“The environmental impact of plastic film should not be underestimated. Studies suggest that plastic bags, for example, can take anywhere between 20 and 1,000 years to degrade, if they degrade at all in modern landfill sites. In fact, many countries around the world have now banned them. So, if we are going to use items made from plastic film, it is important that, as a society, we do what we can to recycle them.

“At Cae Post, we believe it is vital that these items do not end up in general waste and so we are pleased to offer a collection service for communities in Powys, as well as for businesses, charities and other organisations.”

While it is true that plastic film can be difficult and expensive to sort from other materials by mechanical means, Cae Post has maintained its manual sorting capacity and so is happy to offer this service.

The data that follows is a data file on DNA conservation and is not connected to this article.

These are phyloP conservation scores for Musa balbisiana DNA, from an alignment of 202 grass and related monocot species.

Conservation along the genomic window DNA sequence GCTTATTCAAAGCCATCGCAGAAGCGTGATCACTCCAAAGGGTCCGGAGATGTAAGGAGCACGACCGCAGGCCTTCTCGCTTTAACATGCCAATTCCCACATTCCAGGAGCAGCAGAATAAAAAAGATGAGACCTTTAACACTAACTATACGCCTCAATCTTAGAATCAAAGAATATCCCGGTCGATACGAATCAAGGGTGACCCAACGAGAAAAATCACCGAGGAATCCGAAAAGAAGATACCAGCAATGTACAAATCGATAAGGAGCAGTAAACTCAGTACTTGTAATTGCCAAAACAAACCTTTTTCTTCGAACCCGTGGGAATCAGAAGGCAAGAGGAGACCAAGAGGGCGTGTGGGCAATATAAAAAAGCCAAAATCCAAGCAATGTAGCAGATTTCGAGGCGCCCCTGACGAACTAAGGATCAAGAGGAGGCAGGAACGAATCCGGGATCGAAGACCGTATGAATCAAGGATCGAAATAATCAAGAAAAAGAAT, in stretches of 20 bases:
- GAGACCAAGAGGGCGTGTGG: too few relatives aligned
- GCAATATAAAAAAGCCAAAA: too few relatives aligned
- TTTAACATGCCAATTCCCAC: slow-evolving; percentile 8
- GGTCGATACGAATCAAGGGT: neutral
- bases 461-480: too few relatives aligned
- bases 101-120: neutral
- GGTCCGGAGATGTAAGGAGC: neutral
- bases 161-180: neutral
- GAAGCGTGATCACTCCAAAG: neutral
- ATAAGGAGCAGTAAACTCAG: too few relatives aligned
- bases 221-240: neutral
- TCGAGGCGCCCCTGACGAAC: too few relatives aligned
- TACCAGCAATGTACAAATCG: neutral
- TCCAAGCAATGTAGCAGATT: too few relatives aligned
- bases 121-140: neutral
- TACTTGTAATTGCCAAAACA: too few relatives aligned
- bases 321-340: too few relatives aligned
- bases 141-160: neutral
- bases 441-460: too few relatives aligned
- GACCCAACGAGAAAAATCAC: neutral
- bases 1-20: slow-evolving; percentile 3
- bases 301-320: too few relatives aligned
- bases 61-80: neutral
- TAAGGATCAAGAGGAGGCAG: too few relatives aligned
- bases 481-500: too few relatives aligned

John Harrington added: “As a charity and social enterprise, Cae Post has a mission to tackle disadvantage and create opportunity through environmental initiative. By using Cae Post to recycle plastic film, communities in Powys are helping us to fulfil our social objectives, providing work opportunities for disabled people and those who are disadvantaged in the jobs market.”

The other Community and Town Councils in Powys that are trialling the scheme include Banwy, Castle Caereinion, Dwyriw, Llangunllo, Llangynidr, Llanwrtyd Wells and Trewern.

If your community group or organisation would like to find out more about plastic film recycling in Powys, contact Cae Post on 01938 570426 or email info@caepost.co.uk.

New PR package for charity events

Ethos public relations has introduced a new PR package to help charities promote their events.